Choose Caladiums in a variety of heights to create tiers in front of a wall. Smaller specimens make good choices for window boxes and pots indoors.
To simplify your Caladium care, plant several tubers in a single 6 to 8-inch pot and then simply sink the pots into your well-prepared bed. This helps protect the roots and helps individual pots retain moisture better. In the fall, simply lift the pots out of the ground to collect your tubers. In the long run, this saves a great deal of backbreaking labor.
Also, another good reason to grow Caladiums in pots gives you the ability to move pots around as needed to create impact. This is also helpful if your plants “live” in an area that sometimes experiences chilly evenings but bright sunny days. Set your plants out during the daytime and then move them to a warmer area in the evening.
What About Planting Under A Tree?
Plant Caladiums around a tree can be a good idea. However, keep in mind you will need to be able to dig a bed at least five inches deep. This may interfere with root growth.
You can always build up the soil or create a raised bed garden. Just be careful not to build up the soil around the trunk of the tree as you may kill the tree. Give the tree at least a foot of breathing space all the way around.
It is important to keep the taller, fancy leafed Caladiums in a sheltered area as heavy rain and hard wind can damage them.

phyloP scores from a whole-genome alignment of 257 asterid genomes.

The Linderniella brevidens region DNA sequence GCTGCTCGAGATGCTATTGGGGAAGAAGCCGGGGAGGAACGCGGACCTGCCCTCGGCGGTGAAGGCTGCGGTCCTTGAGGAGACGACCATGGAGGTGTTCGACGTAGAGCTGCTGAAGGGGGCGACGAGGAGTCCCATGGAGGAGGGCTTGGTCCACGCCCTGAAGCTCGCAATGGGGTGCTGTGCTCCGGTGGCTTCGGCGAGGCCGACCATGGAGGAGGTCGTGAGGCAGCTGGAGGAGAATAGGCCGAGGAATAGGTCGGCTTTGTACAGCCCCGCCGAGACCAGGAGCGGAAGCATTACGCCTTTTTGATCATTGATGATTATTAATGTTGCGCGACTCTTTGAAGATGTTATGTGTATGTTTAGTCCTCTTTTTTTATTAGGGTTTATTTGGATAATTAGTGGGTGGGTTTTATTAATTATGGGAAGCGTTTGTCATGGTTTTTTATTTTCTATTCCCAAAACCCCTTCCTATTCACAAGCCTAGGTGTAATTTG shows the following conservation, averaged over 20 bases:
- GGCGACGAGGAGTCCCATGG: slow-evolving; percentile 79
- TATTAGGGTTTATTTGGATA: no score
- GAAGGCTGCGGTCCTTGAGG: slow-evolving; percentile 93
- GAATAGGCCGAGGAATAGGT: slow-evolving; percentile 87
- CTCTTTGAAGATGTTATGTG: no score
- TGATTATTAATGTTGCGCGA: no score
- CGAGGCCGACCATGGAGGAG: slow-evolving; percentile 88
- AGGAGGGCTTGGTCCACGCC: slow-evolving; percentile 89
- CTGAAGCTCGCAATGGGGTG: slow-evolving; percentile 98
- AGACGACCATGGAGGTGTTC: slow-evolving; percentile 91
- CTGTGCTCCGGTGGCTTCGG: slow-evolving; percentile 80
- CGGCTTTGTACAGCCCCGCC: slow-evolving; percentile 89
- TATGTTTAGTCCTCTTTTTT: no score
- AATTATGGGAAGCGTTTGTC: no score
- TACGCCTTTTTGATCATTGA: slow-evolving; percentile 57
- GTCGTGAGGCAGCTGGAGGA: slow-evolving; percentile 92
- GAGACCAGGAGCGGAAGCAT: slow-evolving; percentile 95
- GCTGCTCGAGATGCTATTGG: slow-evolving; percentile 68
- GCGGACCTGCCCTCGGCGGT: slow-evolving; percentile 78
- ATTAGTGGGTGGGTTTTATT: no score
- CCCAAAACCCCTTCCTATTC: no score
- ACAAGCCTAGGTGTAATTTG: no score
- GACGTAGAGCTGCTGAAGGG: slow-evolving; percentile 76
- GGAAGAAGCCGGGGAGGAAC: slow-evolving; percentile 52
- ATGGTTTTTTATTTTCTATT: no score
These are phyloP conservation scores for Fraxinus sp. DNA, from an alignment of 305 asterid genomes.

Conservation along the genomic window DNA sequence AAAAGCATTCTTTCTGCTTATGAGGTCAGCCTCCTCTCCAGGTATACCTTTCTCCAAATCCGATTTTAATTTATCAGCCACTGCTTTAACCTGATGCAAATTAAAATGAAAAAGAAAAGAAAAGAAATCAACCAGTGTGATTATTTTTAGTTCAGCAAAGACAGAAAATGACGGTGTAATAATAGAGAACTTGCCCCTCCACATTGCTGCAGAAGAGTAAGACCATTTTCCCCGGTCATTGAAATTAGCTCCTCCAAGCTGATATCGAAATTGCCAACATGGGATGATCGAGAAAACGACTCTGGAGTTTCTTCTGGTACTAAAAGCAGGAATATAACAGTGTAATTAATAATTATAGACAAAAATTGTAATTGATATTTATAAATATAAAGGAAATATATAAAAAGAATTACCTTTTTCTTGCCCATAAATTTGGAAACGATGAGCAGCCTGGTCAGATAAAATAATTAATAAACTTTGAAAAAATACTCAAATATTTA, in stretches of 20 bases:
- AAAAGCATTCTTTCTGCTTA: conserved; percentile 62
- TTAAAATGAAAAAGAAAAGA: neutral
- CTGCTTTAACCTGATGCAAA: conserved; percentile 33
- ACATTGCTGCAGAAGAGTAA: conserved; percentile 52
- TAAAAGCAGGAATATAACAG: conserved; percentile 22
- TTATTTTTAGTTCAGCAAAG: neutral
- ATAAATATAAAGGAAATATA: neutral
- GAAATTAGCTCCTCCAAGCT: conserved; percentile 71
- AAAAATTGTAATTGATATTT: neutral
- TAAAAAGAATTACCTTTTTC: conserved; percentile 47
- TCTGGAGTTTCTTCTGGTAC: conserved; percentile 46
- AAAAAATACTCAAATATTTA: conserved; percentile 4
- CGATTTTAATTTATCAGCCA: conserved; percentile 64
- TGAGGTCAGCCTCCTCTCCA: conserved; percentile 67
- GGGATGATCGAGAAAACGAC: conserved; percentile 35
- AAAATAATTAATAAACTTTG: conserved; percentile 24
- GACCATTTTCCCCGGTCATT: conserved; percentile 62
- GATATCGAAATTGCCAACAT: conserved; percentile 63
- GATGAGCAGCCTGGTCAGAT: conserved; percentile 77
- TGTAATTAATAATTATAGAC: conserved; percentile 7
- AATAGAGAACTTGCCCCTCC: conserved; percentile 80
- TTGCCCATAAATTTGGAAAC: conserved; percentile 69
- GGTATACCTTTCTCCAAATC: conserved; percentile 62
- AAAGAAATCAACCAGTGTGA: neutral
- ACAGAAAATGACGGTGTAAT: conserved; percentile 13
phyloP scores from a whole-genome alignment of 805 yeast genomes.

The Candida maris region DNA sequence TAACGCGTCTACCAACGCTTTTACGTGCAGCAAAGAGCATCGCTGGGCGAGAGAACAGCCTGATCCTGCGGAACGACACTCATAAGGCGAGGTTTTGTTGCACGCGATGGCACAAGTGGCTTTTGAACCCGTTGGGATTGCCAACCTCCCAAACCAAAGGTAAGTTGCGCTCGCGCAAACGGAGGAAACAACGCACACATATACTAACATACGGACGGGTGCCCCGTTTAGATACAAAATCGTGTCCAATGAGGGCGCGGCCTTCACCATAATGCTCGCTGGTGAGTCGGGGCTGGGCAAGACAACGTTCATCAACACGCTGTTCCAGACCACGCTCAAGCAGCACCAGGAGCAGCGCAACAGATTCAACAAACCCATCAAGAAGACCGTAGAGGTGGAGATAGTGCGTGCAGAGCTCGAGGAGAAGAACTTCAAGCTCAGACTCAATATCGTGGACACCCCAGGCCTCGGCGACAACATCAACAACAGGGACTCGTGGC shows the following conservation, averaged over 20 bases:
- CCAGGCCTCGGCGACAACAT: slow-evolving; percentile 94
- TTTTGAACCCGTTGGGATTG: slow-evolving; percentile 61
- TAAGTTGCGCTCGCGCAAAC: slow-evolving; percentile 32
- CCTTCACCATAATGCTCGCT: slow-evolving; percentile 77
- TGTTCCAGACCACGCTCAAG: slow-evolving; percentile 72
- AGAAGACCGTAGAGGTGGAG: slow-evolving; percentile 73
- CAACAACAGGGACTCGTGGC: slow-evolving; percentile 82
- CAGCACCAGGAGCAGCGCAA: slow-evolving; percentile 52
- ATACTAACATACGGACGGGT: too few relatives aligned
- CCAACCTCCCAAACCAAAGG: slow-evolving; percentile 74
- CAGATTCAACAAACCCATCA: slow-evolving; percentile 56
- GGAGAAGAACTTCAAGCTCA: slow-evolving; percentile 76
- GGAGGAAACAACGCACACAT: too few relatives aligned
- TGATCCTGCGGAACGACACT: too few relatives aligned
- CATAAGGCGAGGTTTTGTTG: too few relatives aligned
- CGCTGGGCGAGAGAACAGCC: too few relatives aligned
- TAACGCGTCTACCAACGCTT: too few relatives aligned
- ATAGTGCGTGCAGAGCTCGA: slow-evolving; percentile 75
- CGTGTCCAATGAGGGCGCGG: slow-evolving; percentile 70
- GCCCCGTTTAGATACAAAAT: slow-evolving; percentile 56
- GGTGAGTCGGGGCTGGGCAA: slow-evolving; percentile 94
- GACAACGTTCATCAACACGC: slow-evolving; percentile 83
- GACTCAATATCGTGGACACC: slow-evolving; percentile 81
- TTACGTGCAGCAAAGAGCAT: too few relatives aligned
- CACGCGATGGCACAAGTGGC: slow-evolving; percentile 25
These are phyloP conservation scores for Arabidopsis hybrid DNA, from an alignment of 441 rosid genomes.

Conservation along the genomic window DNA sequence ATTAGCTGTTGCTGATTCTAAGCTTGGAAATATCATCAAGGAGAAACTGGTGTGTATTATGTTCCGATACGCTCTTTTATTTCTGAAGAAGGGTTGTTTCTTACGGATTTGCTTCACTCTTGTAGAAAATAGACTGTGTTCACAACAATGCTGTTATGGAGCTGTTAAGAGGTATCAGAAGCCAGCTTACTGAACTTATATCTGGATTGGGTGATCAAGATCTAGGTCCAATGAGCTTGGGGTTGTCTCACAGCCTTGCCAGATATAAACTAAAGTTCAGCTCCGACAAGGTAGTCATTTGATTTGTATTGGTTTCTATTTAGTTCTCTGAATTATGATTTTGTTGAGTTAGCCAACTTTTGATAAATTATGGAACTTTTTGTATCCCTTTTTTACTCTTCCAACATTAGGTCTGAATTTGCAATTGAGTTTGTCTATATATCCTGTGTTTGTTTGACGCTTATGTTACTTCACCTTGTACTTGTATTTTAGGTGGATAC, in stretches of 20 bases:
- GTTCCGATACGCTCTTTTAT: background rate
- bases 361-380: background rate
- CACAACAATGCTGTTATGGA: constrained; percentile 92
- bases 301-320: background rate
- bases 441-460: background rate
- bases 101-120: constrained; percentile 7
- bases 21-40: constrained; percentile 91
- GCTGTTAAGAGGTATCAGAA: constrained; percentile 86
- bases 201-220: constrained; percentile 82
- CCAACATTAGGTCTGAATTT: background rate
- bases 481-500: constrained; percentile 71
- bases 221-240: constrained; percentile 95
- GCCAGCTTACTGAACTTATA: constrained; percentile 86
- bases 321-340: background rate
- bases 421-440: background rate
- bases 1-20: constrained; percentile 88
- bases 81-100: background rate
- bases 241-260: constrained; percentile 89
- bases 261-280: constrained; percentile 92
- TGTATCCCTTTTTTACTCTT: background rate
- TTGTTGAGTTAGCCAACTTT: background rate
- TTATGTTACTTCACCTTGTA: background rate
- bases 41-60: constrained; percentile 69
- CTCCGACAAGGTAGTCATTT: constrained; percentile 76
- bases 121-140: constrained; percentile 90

Caladiums do very well when planted under oak trees. This setting provides them with filtered sunlight. Having a line of shrubs a fence or wall nearby to act as a windbreak is also a good idea. These plants make an excellent companion for a wide variety of bushes, evergreens, and shrubs.
Other good companion plants for Caladiums include:
- Summer Blooming Oxalis
- Helleborus Corsicus
- Clematis Manchuria
- Tuberous Begonias
- Sedum Sieboldi
- Wax Begonias
You can create a stunning shady place garden with a combination of Caladiums, coleus, and ferns. Caladiums are also a good choice for planting around the edges of your patio or in containers at poolside on your porch or deck.
How Much Light Does A Caladium Need?
Most Caladiums like light shade, but some new varieties do very well in direct sunlight. As your Caladium collection grows, you can break up bunches of tubers and try them in a variety of locations to determine the best place and conditions on your property to grow them.
These versatile tubers are available in types that flourish in deep shade, partial shade or even full sun. When making your selections, pay close attention to the qualities found in the types of tubers available.
Certain kinds do well in all sorts of settings, but your results often depend on the amount of light you can provide.
For example, some will grow quite well in full sun but will lack the vivid coloring they would produce in partial or full shade. If in doubt, make a reasonable choice and provide your planted tubers with partial shade. It is a good idea to protect Caladium plants from the harsh sun, but there are exceptions.
Some new Caladium varieties handle the sun well or even appreciate of sun. These varieties do well in 6 to 8 hours of sun daily. Remember, even sun hardy Caladiums require lots of water. You’ll need to check them for moisture more often when placed in the sun. You may need to install a soaker hose or automatic watering system to keep your Caladiums well watered.